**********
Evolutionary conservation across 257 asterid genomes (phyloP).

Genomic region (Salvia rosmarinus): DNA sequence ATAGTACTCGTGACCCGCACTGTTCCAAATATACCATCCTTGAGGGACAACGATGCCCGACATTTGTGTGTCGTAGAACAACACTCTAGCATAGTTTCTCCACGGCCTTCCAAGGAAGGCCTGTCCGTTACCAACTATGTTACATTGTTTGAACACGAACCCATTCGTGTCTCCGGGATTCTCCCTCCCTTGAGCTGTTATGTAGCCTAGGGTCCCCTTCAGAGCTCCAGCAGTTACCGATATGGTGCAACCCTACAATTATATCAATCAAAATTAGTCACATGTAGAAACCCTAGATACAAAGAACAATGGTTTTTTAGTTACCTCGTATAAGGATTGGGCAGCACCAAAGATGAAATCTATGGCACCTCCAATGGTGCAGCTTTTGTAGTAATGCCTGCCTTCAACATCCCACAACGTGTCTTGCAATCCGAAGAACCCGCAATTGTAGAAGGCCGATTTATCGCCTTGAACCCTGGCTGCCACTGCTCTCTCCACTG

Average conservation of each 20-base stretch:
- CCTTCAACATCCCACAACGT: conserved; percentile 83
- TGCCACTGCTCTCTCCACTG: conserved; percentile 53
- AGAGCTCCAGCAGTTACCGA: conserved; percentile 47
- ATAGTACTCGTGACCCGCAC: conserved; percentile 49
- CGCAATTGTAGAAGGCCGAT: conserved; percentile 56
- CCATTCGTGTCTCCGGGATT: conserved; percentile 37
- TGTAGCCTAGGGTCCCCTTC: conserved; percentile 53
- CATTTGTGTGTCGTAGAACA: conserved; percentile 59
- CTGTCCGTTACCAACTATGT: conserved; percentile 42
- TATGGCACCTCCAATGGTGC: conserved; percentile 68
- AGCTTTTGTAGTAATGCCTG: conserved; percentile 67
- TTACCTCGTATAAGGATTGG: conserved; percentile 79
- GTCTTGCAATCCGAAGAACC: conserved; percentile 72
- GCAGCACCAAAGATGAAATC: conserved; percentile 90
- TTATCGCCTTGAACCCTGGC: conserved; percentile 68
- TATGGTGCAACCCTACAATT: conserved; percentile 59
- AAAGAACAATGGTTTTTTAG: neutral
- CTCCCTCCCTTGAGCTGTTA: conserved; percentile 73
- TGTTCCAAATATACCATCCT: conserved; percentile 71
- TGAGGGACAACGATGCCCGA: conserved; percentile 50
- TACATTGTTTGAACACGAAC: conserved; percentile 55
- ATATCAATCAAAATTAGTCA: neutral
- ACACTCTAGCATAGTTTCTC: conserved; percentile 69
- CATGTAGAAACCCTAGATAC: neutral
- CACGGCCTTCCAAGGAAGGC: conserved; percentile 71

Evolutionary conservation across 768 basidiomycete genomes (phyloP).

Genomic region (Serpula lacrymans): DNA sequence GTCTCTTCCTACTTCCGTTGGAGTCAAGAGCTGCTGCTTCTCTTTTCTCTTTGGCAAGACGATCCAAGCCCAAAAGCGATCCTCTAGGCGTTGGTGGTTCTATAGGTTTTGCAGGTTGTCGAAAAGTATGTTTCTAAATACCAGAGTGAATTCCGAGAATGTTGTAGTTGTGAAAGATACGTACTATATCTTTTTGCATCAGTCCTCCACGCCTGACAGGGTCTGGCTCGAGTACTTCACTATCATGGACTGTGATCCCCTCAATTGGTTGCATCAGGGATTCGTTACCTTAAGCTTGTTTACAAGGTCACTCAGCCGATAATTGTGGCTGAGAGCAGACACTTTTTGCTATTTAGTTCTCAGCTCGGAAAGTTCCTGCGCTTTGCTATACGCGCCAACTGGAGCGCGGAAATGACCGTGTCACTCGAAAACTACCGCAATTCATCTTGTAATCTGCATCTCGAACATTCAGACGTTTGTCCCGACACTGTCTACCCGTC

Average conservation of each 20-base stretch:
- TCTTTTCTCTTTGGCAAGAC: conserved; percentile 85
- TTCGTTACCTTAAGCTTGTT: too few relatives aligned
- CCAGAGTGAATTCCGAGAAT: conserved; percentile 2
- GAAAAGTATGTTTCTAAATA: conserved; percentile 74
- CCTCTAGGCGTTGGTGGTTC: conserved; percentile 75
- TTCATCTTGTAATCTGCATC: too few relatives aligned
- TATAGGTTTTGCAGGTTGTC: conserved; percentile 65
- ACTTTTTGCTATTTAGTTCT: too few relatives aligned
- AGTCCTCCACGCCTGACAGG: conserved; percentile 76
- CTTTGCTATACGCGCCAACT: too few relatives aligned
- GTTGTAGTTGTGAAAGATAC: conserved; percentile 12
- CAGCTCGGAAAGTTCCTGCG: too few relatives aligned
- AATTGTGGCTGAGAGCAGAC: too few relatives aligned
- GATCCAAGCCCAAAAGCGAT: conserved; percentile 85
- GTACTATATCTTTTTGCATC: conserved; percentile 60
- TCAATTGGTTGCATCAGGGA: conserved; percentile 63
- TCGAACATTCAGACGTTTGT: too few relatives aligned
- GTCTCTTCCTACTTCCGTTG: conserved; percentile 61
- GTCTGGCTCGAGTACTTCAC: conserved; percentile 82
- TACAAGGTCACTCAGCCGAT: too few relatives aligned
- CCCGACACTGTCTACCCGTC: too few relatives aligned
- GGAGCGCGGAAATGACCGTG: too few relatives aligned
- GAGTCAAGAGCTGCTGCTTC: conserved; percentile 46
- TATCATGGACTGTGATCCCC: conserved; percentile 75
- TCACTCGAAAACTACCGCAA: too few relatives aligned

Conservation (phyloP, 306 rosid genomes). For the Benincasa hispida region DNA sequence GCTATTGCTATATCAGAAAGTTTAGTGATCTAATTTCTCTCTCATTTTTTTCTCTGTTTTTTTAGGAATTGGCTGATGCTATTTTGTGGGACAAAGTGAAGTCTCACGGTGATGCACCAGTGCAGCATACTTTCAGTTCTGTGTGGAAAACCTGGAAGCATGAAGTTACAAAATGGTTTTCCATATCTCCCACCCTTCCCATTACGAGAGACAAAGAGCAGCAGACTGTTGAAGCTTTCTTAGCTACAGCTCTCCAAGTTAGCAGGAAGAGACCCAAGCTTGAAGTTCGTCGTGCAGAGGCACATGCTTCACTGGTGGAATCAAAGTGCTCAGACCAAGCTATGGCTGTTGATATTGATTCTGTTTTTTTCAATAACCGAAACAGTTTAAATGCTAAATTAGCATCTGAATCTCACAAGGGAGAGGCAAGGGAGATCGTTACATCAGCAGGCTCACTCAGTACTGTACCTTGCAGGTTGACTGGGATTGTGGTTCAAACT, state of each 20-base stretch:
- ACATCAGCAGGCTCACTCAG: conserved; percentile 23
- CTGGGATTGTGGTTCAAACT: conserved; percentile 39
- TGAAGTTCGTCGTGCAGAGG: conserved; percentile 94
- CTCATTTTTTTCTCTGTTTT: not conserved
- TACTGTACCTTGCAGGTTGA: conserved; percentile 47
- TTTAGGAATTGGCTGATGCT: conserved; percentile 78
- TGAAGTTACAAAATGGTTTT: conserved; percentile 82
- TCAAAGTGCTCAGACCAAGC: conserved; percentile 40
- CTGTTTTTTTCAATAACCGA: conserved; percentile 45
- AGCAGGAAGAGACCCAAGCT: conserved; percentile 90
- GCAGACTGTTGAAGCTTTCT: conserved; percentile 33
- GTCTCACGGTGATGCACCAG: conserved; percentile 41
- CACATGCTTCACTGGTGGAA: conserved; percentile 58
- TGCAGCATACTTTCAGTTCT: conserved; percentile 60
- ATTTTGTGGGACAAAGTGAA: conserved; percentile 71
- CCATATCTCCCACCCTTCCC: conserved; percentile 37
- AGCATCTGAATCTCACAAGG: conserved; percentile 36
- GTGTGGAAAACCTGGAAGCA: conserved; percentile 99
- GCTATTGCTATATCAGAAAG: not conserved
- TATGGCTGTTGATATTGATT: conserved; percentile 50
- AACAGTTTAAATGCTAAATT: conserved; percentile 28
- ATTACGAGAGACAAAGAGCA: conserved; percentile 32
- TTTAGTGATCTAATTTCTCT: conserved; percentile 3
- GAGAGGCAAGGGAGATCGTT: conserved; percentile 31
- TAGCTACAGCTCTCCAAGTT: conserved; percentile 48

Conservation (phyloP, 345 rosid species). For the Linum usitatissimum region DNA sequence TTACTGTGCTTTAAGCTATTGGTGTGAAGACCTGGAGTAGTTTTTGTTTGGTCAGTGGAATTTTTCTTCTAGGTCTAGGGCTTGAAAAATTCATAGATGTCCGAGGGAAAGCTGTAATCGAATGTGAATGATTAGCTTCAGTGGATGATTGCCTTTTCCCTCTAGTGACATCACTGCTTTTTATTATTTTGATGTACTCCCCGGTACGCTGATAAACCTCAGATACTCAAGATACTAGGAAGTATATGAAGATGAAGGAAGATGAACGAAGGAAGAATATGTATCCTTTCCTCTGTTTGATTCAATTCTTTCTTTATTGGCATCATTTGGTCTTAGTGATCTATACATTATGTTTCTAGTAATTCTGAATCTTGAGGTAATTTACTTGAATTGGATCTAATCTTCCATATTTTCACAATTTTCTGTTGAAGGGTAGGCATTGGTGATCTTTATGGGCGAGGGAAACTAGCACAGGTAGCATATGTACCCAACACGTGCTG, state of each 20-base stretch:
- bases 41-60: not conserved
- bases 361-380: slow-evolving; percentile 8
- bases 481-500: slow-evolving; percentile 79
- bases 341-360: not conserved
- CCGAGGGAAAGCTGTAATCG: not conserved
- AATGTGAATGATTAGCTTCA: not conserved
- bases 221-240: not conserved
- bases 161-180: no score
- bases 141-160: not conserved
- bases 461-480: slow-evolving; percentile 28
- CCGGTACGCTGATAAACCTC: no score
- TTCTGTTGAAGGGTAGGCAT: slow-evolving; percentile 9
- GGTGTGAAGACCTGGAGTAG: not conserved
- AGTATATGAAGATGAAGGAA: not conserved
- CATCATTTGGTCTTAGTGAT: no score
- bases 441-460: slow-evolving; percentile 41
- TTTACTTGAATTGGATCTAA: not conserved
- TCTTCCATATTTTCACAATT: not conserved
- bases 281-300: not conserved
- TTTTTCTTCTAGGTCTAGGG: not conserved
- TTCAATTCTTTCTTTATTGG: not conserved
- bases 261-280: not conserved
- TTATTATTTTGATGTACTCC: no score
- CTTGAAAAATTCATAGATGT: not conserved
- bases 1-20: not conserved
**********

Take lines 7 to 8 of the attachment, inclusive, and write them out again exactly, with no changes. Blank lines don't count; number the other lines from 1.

- ATAGTACTCGTGACCCGCAC: conserved; percentile 49
- CGCAATTGTAGAAGGCCGAT: conserved; percentile 56